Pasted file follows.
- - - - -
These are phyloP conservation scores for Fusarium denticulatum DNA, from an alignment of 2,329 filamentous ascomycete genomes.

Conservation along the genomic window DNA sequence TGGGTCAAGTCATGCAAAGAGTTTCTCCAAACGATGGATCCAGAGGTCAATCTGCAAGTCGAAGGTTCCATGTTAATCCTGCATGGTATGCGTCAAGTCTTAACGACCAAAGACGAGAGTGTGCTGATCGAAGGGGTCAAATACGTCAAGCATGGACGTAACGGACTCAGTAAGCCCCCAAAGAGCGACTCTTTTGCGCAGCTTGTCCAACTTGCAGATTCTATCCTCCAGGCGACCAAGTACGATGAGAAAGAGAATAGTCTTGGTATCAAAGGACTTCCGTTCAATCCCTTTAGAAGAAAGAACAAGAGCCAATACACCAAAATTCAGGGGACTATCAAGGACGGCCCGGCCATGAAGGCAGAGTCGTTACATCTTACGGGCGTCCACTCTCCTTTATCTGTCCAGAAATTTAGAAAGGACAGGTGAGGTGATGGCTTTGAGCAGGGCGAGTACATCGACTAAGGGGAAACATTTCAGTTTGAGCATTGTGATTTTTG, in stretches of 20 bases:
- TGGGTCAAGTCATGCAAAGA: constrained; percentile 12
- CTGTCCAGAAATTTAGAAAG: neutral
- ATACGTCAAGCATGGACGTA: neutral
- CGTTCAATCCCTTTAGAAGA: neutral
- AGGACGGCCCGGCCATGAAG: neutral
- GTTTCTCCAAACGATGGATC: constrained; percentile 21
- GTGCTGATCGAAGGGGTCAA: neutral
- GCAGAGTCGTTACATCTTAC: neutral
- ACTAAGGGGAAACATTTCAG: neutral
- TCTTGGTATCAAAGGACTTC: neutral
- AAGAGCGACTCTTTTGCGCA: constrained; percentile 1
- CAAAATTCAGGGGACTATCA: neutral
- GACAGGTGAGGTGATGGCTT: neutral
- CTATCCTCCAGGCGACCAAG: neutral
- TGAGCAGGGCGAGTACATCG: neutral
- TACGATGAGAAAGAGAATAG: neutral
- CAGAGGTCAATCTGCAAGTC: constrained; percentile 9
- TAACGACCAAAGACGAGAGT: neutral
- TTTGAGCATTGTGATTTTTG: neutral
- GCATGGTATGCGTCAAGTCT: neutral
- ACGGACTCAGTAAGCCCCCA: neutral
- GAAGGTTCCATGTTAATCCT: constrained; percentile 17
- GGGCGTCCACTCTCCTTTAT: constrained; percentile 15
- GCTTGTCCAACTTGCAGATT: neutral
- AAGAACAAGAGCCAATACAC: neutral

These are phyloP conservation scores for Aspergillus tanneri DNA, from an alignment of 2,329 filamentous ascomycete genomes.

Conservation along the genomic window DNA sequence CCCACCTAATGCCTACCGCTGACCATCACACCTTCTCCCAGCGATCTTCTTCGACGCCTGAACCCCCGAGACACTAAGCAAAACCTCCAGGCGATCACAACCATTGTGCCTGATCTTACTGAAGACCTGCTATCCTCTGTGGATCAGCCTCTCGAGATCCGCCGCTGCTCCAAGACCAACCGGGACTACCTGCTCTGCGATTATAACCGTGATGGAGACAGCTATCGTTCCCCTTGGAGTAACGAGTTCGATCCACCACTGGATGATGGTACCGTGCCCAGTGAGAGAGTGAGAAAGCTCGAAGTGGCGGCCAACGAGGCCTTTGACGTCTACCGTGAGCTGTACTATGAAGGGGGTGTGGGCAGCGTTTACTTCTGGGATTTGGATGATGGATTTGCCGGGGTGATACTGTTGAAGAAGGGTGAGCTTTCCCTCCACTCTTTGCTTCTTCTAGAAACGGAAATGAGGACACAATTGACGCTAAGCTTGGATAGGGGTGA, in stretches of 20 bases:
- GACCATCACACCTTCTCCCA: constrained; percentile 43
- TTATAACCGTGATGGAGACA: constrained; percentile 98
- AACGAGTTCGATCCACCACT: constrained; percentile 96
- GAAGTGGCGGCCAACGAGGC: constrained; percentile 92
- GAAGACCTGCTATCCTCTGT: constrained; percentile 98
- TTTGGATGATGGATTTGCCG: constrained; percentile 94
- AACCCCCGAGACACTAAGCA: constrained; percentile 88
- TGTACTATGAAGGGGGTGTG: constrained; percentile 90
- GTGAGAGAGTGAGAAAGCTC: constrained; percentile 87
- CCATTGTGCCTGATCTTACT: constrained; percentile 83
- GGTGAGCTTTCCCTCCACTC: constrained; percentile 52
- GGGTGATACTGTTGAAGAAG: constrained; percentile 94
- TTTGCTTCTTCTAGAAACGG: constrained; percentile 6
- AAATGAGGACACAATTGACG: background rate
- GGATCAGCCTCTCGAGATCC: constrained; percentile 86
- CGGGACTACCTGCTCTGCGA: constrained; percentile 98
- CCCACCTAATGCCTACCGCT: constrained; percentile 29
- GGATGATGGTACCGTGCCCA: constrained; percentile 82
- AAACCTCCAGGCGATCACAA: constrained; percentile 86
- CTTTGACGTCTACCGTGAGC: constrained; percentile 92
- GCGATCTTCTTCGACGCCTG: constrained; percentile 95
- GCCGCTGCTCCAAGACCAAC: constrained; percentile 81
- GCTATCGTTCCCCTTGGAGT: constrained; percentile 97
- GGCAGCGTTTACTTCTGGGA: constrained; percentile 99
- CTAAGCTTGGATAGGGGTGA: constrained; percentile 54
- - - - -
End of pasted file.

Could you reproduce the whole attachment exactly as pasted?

These are phyloP conservation scores for Fusarium denticulatum DNA, from an alignment of 2,329 filamentous ascomycete genomes.

Conservation along the genomic window DNA sequence TGGGTCAAGTCATGCAAAGAGTTTCTCCAAACGATGGATCCAGAGGTCAATCTGCAAGTCGAAGGTTCCATGTTAATCCTGCATGGTATGCGTCAAGTCTTAACGACCAAAGACGAGAGTGTGCTGATCGAAGGGGTCAAATACGTCAAGCATGGACGTAACGGACTCAGTAAGCCCCCAAAGAGCGACTCTTTTGCGCAGCTTGTCCAACTTGCAGATTCTATCCTCCAGGCGACCAAGTACGATGAGAAAGAGAATAGTCTTGGTATCAAAGGACTTCCGTTCAATCCCTTTAGAAGAAAGAACAAGAGCCAATACACCAAAATTCAGGGGACTATCAAGGACGGCCCGGCCATGAAGGCAGAGTCGTTACATCTTACGGGCGTCCACTCTCCTTTATCTGTCCAGAAATTTAGAAAGGACAGGTGAGGTGATGGCTTTGAGCAGGGCGAGTACATCGACTAAGGGGAAACATTTCAGTTTGAGCATTGTGATTTTTG, in stretches of 20 bases:
- TGGGTCAAGTCATGCAAAGA: constrained; percentile 12
- CTGTCCAGAAATTTAGAAAG: neutral
- ATACGTCAAGCATGGACGTA: neutral
- CGTTCAATCCCTTTAGAAGA: neutral
- AGGACGGCCCGGCCATGAAG: neutral
- GTTTCTCCAAACGATGGATC: constrained; percentile 21
- GTGCTGATCGAAGGGGTCAA: neutral
- GCAGAGTCGTTACATCTTAC: neutral
- ACTAAGGGGAAACATTTCAG: neutral
- TCTTGGTATCAAAGGACTTC: neutral
- AAGAGCGACTCTTTTGCGCA: constrained; percentile 1
- CAAAATTCAGGGGACTATCA: neutral
- GACAGGTGAGGTGATGGCTT: neutral
- CTATCCTCCAGGCGACCAAG: neutral
- TGAGCAGGGCGAGTACATCG: neutral
- TACGATGAGAAAGAGAATAG: neutral
- CAGAGGTCAATCTGCAAGTC: constrained; percentile 9
- TAACGACCAAAGACGAGAGT: neutral
- TTTGAGCATTGTGATTTTTG: neutral
- GCATGGTATGCGTCAAGTCT: neutral
- ACGGACTCAGTAAGCCCCCA: neutral
- GAAGGTTCCATGTTAATCCT: constrained; percentile 17
- GGGCGTCCACTCTCCTTTAT: constrained; percentile 15
- GCTTGTCCAACTTGCAGATT: neutral
- AAGAACAAGAGCCAATACAC: neutral

These are phyloP conservation scores for Aspergillus tanneri DNA, from an alignment of 2,329 filamentous ascomycete genomes.

Conservation along the genomic window DNA sequence CCCACCTAATGCCTACCGCTGACCATCACACCTTCTCCCAGCGATCTTCTTCGACGCCTGAACCCCCGAGACACTAAGCAAAACCTCCAGGCGATCACAACCATTGTGCCTGATCTTACTGAAGACCTGCTATCCTCTGTGGATCAGCCTCTCGAGATCCGCCGCTGCTCCAAGACCAACCGGGACTACCTGCTCTGCGATTATAACCGTGATGGAGACAGCTATCGTTCCCCTTGGAGTAACGAGTTCGATCCACCACTGGATGATGGTACCGTGCCCAGTGAGAGAGTGAGAAAGCTCGAAGTGGCGGCCAACGAGGCCTTTGACGTCTACCGTGAGCTGTACTATGAAGGGGGTGTGGGCAGCGTTTACTTCTGGGATTTGGATGATGGATTTGCCGGGGTGATACTGTTGAAGAAGGGTGAGCTTTCCCTCCACTCTTTGCTTCTTCTAGAAACGGAAATGAGGACACAATTGACGCTAAGCTTGGATAGGGGTGA, in stretches of 20 bases:
- GACCATCACACCTTCTCCCA: constrained; percentile 43
- TTATAACCGTGATGGAGACA: constrained; percentile 98
- AACGAGTTCGATCCACCACT: constrained; percentile 96
- GAAGTGGCGGCCAACGAGGC: constrained; percentile 92
- GAAGACCTGCTATCCTCTGT: constrained; percentile 98
- TTTGGATGATGGATTTGCCG: constrained; percentile 94
- AACCCCCGAGACACTAAGCA: constrained; percentile 88
- TGTACTATGAAGGGGGTGTG: constrained; percentile 90
- GTGAGAGAGTGAGAAAGCTC: constrained; percentile 87
- CCATTGTGCCTGATCTTACT: constrained; percentile 83
- GGTGAGCTTTCCCTCCACTC: constrained; percentile 52
- GGGTGATACTGTTGAAGAAG: constrained; percentile 94
- TTTGCTTCTTCTAGAAACGG: constrained; percentile 6
- AAATGAGGACACAATTGACG: background rate
- GGATCAGCCTCTCGAGATCC: constrained; percentile 86
- CGGGACTACCTGCTCTGCGA: constrained; percentile 98
- CCCACCTAATGCCTACCGCT: constrained; percentile 29
- GGATGATGGTACCGTGCCCA: constrained; percentile 82
- AAACCTCCAGGCGATCACAA: constrained; percentile 86
- CTTTGACGTCTACCGTGAGC: constrained; percentile 92
- GCGATCTTCTTCGACGCCTG: constrained; percentile 95
- GCCGCTGCTCCAAGACCAAC: constrained; percentile 81
- GCTATCGTTCCCCTTGGAGT: constrained; percentile 97
- GGCAGCGTTTACTTCTGGGA: constrained; percentile 99
- CTAAGCTTGGATAGGGGTGA: constrained; percentile 54